Bank bounce instead of check bounce is not possible in India
With the cases of bankruptcy and crisis of big banks at the global level, recently there have been statements circulating in the social media that earlier there was a problem of check bounce, now the problem of bank bounce has started. It would not be surprising if a bank filed for bankruptcy or went into crisis due to certain reasons, but this is the queue of banks in crisis. The names of these American and European banks will also be familiar to people. Names that were not heard in life are coming up. Silicon Valley Bank, Signature Bank, Credit Suisse, etc., to name a few, are now victims of the American and global economy, as well as their own mistakes.
From 1929 to 2023
Currently, it is being said that Indian banks will not be affected by these global events, even if they are, it will not be very serious. Well, this belief seems to be true to a certain extent, although it cannot be said with certainty that Indian banks will not be in trouble if the giant American banks are suddenly showing signs of prosperity. Yes, the Reserve Bank of India is very careful, but in many cases even the Reserve Bank cannot do anything. Because the banks have already done the work in such a way that it will not even remain under the control of the Reserve Bank. At present, reports of economic problems prevailing in the leading countries of the world keep coming out. Even if someone covers it, it cannot remain covered for long. From the Great Depression of 1929 to the collapse of Lehman Brothers in 2008, the world has experienced shocks, and now in 2023, the banking crisis has emerged as a major concern. A banking crisis is a failure or failure of the financial system. Crisis of confidence of savers-investors is considered. Seeing and hearing all this, knowing its reasons and knowing where the banks themselves have lost money, we wonder if the money deposited in banks is not safe now? It is still understandable if the banks lend and it sinks, (although that doesn’t work either) but the banks themselves make investments that can be called safe, yet it is natural to feel a shock if their investment sinks.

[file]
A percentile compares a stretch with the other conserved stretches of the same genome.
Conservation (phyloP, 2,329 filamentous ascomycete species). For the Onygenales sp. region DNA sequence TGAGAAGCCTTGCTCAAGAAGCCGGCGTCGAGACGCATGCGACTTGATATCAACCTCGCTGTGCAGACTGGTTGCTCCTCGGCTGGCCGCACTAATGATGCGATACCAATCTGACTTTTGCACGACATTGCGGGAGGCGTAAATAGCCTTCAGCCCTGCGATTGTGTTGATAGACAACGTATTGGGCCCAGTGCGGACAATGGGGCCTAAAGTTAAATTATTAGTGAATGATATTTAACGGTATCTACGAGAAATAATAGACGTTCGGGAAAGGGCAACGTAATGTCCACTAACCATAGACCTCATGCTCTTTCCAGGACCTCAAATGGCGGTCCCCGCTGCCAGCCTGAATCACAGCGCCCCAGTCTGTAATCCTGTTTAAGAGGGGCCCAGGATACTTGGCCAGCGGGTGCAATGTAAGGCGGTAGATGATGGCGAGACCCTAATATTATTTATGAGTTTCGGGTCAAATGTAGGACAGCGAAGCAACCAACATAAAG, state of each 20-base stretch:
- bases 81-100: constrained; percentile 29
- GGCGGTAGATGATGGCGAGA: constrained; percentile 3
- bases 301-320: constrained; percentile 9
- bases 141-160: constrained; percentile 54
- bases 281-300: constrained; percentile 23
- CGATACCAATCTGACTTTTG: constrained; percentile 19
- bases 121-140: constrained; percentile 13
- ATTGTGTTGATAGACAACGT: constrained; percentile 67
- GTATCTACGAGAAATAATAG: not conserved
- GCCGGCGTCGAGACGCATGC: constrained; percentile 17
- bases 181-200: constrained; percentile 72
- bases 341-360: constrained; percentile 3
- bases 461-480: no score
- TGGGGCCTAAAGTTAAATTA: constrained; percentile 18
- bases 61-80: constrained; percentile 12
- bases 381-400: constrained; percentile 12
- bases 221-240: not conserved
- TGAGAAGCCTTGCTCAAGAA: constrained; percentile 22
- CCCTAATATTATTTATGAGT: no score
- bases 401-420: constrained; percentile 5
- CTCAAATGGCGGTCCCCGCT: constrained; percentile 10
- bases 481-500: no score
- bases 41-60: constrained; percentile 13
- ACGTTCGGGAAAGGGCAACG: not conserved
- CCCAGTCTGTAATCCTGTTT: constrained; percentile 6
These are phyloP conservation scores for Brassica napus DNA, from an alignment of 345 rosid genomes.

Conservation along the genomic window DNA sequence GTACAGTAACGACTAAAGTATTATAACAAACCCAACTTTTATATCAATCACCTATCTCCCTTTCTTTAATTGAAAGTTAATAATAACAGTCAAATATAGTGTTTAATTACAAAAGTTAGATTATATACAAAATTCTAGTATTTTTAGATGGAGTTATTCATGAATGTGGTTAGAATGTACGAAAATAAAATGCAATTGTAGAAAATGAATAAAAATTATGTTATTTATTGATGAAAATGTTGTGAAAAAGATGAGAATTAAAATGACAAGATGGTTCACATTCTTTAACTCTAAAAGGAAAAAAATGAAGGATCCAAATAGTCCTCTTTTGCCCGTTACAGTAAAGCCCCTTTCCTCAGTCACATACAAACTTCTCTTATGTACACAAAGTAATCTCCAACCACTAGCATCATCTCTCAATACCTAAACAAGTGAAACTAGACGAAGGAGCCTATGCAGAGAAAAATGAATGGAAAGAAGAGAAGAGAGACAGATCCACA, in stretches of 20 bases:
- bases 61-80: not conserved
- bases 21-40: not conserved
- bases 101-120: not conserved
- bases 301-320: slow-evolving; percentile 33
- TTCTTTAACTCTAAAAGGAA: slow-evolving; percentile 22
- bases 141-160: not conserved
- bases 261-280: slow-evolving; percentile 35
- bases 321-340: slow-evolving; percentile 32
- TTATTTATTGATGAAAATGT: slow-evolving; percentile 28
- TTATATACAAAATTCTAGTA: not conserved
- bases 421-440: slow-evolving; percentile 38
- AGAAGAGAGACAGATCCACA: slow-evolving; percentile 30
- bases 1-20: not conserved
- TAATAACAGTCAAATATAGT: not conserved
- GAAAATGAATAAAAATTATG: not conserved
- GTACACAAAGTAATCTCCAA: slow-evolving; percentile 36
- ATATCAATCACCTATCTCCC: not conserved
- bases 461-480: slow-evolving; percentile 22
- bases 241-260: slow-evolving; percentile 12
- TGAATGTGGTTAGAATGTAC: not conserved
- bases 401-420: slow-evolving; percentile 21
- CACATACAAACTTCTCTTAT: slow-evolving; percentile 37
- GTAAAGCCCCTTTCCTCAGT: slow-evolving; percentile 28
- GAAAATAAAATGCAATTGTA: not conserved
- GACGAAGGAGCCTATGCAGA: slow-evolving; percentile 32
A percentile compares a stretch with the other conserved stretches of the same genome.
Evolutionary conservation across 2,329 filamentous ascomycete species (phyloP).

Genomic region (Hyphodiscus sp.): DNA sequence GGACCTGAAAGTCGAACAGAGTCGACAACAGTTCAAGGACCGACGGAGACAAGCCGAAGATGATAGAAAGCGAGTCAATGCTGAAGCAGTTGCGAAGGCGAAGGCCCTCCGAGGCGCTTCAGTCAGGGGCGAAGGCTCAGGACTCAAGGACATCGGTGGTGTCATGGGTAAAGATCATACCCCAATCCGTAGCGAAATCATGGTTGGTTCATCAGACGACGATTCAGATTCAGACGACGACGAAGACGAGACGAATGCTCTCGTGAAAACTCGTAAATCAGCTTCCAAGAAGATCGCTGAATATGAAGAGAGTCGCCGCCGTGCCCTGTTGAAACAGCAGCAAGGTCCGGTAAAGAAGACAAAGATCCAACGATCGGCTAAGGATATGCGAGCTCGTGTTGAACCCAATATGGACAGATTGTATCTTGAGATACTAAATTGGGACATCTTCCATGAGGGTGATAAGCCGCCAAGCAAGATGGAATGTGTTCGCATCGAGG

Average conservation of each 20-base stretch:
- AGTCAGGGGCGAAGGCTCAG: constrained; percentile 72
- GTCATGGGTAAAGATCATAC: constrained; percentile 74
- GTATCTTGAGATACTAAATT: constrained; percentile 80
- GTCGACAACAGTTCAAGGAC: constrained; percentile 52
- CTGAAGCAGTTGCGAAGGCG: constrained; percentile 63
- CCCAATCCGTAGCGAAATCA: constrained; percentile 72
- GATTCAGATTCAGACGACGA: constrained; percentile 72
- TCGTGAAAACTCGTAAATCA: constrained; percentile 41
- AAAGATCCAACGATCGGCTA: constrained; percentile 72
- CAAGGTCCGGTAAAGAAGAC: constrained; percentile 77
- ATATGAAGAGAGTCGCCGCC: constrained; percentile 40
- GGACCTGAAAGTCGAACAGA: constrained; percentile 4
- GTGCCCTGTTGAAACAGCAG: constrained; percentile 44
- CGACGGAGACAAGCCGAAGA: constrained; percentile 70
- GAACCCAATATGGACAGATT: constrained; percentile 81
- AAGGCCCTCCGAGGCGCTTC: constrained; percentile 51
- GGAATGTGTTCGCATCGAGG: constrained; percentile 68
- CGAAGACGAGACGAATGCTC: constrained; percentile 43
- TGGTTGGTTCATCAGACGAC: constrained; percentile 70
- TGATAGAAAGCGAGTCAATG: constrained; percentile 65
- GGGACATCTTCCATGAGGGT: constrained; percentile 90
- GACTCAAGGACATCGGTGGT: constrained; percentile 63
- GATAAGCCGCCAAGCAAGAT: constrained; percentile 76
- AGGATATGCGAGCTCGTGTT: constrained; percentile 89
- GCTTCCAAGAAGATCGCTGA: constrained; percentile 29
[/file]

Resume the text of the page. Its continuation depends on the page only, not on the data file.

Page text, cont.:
From the common man to the big businessmen, small and large business enterprises – startups, institutions, etc. – deposits in banks are considered completely safe. Senior citizens spend their retirement years on the basis of bank FDs and their interest. Even so, they have problems with the low returns they get against inflation, and the fear of sinking even the principal makes them shudder. Many such cases have happened in our country. Especially in co-operative banks. Where a small class puts in more money hoping for more returns. After several incidents of failure of co-operative banks, the government has tried to make them safer by making several changes in its policies. The government as well as the Reserve Bank have become more alert and vigilant in this regard. However, a bank is such an institution that if something happens to it, the government has to bail it out, because the people have faith in it. If confidence in banks is lost, the economy will be put at risk. Of course, people are now understanding and maturing about the viability and hollowness of banks, yet the need for banks is inevitable. But now that its alternatives are starting to emerge in this technology-digital age, of course, its widespread acceptance will take time.
Banks of different countries merged
Currently, in view of the global banking crisis, the central banks of various countries are uniting, as it is in the common interest. The US Federal Reserve, the European Central Bank, the central bank of Canada, Japan, England, Switzerland have jointly issued a statement saying that they are ready to take action to maintain market liquidity. A giant bank called UBS is set to acquire Credit Suisse. All these have come forward to preserve mutual interests, but it is difficult to say at this stage how much this will actually mean.
Loss to whom
When banks fail or go bankrupt, not only their savers, FD holders suffer, but their shareholders are also seriously hurt. This is obvious, but the failure of banks causes damage to the country’s taxpayers and the economy as well. In India, the amount of willful defaulters has been reported to have increased in the last one year. A year ago this amount was Rs 75,294 crore, which has now increased to Rs 88,435 crore. These willful defaulters are intentional defaulters, who have the ability to repay the loan money of the banks, but do not intend to repay it. Among the prominent banks that have suffered from this entrapment are HDFC Bank, Bank of Baroda, Punjab National Bank and IDBI.
How much safety and risk?
Financial planners always say that people’s money is not completely risk-free even in banks, meaning that the interest-return on that money is less against inflation. Also the depreciation of the rupee is also applicable to it. This does not mean that money sinks into banks. Its safety is certain, but its returns are not guaranteed, the same applies to shareholders. Thus, banks are always making customers comply with KYC (Know Your Customer), now the time has come that customers also know their bank (Know Your Bank). Understand the working of banks, read their balance sheets, understand how much they have given credit to. Knows even his willful defaulters-understands his bad assets. Of course, not all banks should be viewed with suspicion or distrust, but it is wise to be cautious. Now how much and how the crisis of global banks affects India should be monitored. Indian banks and regulatory bodies should take lessons from this. A